alt moy=146 m
alt mini=83 m
alt maxi=157 m
Yvetot is a commune in the
Seine-Maritime"département" in the Haute-Normandieregion of France.
The name is of Scandinavian origin ("Ivetofta"). The town is most likely of Scandinavian origin too. Yvetot comes from the Frankish man’s name "Ivo", root of the modern French names Yves and Yvon, which are very common in Normandy, being adopted by the Scandinavian converts to Christianity, and "topt" (modern toft), 'farm' in Danish, found in many place-names throughout Normandy . This 'Ivo Veteris' (
fr: Yves Le-Vieux) may have received this territory as a jarlof Rolloor his successors. These lords were often given the title " king" and benefited from all of the privileges of sovereignty up until 1551. One of the most popular songs of the 19th century, 'Le Roi d'Yvetot', written by the famous Béranger, helped propagate the legend of an independent state within the Duchy of Normandy and the Kingdom of France. However, it is established that, with no other allegiances since 1203, Yvetot remained a principalityup until 1789, a time at which the title was held by the (now-extinct) d'Albon family.
The town’s prosperity was linked to strong commerce, developed as early as the 17th century, thanks to its fiscal statutes and to
cottonspinning, which saw massive expansion after 1794. In the 19th century, the town developed fabric production.Until 1926, Yvetot had been chef-lieuof the old arrondissementof Yvetot, and a sub_prefecture. During this period of reorganisation, it lost its status of sub-prefecture.In World War II, Yvetot was practically razed in 1940 by the Germans. Later, the 75th Division of the U.S. Army, 575th Signal Co., maintained its command post in the town from December 14–20, 1944, as it counterattacked against the German army.After the war, Yvetot was rebuilt in a classical style and regained its importance in the middle of the 20th century.
The Round Church and its stained-glass window
The stained-glass window, considered the largest in Europe with 1046 m²), was constructed in the 1950s by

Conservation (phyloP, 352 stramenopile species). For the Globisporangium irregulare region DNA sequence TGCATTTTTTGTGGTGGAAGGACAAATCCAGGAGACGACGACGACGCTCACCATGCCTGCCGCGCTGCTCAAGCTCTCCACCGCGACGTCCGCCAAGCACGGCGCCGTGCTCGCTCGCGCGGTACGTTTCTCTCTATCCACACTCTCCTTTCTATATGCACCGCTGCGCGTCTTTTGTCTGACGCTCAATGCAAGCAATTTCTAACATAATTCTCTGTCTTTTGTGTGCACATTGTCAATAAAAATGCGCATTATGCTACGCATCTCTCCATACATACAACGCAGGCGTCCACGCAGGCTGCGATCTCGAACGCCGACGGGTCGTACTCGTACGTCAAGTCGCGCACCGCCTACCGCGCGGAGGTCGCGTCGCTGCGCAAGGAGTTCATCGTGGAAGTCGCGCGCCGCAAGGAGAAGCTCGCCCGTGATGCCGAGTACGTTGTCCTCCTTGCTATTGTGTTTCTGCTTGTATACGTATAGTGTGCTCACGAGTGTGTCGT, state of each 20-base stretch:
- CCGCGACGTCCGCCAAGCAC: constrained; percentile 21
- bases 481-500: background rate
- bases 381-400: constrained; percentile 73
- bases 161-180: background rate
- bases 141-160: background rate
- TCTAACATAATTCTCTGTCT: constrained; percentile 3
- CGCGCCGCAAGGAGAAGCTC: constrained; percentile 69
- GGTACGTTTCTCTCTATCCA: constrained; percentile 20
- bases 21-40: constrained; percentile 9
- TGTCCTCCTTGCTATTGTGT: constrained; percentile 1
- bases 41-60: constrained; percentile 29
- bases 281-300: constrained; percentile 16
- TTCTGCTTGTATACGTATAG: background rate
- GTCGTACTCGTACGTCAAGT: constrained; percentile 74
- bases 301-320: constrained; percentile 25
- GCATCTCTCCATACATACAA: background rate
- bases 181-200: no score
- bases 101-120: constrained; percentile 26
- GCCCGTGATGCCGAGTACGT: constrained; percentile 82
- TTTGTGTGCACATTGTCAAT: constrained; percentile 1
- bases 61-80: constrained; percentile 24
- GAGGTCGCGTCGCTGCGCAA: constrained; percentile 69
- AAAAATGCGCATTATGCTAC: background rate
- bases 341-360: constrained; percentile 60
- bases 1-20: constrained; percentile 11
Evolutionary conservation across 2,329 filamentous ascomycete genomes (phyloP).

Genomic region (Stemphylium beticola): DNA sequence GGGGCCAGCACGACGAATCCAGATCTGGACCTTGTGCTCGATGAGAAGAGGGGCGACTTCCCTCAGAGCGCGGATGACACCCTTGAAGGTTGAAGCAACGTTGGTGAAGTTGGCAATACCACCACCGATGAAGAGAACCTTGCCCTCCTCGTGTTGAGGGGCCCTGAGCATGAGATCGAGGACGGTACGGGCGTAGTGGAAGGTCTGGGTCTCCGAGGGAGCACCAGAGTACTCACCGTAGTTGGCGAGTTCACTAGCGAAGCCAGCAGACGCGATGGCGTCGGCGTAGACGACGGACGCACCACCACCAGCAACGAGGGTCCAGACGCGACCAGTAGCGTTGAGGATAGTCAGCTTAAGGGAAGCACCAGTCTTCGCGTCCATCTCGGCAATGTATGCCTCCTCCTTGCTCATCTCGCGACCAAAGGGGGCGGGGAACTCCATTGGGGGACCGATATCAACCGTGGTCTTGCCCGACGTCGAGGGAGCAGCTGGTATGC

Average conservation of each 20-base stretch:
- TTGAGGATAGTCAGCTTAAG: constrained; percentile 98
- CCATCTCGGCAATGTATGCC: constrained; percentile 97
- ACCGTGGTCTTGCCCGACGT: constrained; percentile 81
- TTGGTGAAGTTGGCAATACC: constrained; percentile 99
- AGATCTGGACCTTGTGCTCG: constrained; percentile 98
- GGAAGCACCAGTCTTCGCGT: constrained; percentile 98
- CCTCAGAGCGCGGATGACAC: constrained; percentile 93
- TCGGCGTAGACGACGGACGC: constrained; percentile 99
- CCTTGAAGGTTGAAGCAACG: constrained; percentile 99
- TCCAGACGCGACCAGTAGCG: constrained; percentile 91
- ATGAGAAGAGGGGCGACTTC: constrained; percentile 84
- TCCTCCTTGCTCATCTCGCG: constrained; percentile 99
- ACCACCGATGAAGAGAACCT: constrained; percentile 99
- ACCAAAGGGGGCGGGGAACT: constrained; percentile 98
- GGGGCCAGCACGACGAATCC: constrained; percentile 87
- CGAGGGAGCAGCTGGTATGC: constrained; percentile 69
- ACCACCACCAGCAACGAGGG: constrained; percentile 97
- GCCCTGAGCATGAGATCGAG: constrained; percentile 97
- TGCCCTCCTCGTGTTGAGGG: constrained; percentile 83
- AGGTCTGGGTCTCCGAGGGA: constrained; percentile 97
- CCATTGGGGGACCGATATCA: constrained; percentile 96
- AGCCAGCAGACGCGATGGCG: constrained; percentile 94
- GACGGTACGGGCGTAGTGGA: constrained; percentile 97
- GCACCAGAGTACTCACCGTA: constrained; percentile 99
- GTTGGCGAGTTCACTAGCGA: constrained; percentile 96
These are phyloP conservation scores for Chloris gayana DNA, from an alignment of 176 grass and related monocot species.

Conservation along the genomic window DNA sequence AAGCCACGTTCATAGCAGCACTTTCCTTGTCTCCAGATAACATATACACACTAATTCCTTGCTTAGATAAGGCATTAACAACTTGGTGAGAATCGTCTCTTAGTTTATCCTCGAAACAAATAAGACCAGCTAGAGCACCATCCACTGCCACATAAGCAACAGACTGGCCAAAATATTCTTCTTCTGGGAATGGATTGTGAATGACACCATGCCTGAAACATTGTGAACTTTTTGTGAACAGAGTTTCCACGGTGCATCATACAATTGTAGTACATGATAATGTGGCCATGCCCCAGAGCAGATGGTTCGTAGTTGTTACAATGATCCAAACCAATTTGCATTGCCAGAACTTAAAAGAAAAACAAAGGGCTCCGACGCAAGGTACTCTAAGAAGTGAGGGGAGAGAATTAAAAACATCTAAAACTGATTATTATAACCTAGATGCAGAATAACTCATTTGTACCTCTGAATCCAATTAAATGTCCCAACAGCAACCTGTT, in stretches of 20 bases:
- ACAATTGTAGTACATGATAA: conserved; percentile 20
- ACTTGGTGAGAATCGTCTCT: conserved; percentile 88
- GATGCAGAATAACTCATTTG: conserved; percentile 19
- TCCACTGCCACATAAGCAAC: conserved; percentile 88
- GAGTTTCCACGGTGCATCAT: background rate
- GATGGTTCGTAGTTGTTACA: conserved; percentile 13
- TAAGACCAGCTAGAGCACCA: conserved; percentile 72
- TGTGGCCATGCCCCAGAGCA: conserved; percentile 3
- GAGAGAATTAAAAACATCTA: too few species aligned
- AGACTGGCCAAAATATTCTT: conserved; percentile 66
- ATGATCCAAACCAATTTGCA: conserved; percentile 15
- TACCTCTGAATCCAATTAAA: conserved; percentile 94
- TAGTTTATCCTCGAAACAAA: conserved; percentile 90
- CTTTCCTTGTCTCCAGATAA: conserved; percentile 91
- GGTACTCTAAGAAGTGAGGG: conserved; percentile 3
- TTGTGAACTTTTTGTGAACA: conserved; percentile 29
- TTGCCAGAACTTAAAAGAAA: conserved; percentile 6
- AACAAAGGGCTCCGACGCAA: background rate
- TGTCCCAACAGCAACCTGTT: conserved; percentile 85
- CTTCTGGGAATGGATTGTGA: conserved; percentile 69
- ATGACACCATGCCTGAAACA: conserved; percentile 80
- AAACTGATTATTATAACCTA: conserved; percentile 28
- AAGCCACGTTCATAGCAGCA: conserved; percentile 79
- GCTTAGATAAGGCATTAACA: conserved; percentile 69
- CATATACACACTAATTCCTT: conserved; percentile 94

Max Ingrandand is a jigsaw that explodes in crimson, gold and blue. Meticulous assembly of a thousand pieces of glass that portray saints, with a wide section consecrated to the Normansof the diocese of Rouen. Either side of Christare St. Peter (patron saint of Yvetot for a thousand years) and the apostles, including St. Valery (apostle of Calluses and Vimeux in the 7th century), St. Saëns (an Irish monk and founder of an abbey in the valley of the Varenne), St. Ouen (who introduced monasteries to Rouen) and St Wandrille. There are also bishops of Rouen. Among them: St. Roman (in the process of strangling the gargoyle that devastated Rouen), St Rémy and St Hugues. Others represented in the stained-glass include the Virgin Mary and Joan of Arcshining in her armour.
Yvetot’s entry in the
Dictionnaire des idées reçuesby Gustave Flaubert, reads: "YVETOT: Voir Yvetot et mourir ! (See Yvetot and die) (cf. Naplesand Seville)".It is in Yvetot that novelist Guy de Maupassantreceived his primary education; the town itself and its surrounding area, le Pays de Cauxfeature extensively in his oeuvre.
Kyjov, Czech Republic
(All French language)
* [http://www.mairie-yvetot.fr/ Yvetot website]
* [http://www.ign.fr/affiche_rubrique.asp?rbr_id=1087&CommuneId=71710 Yvetot on the website of l'Institut géographique national]
* [http://www.recensement.insee.fr/RP99/rp99/co_navigation.co_page?nivgeo=C&codgeo=76758&theme=ALL&typeprod=ALL&lang=FR&quelcas=LISTE Yvetot on the website of l'Insee]
* [http://www.quid.fr/communes.html?mode=detail&id=16937&req=Yvetot Yvetot on the website of Quid]
* [http://www.lion1906.com/Pages/ResultatLocalisation.php?InseeVille=760758 Position of Yvetot on a map of France]
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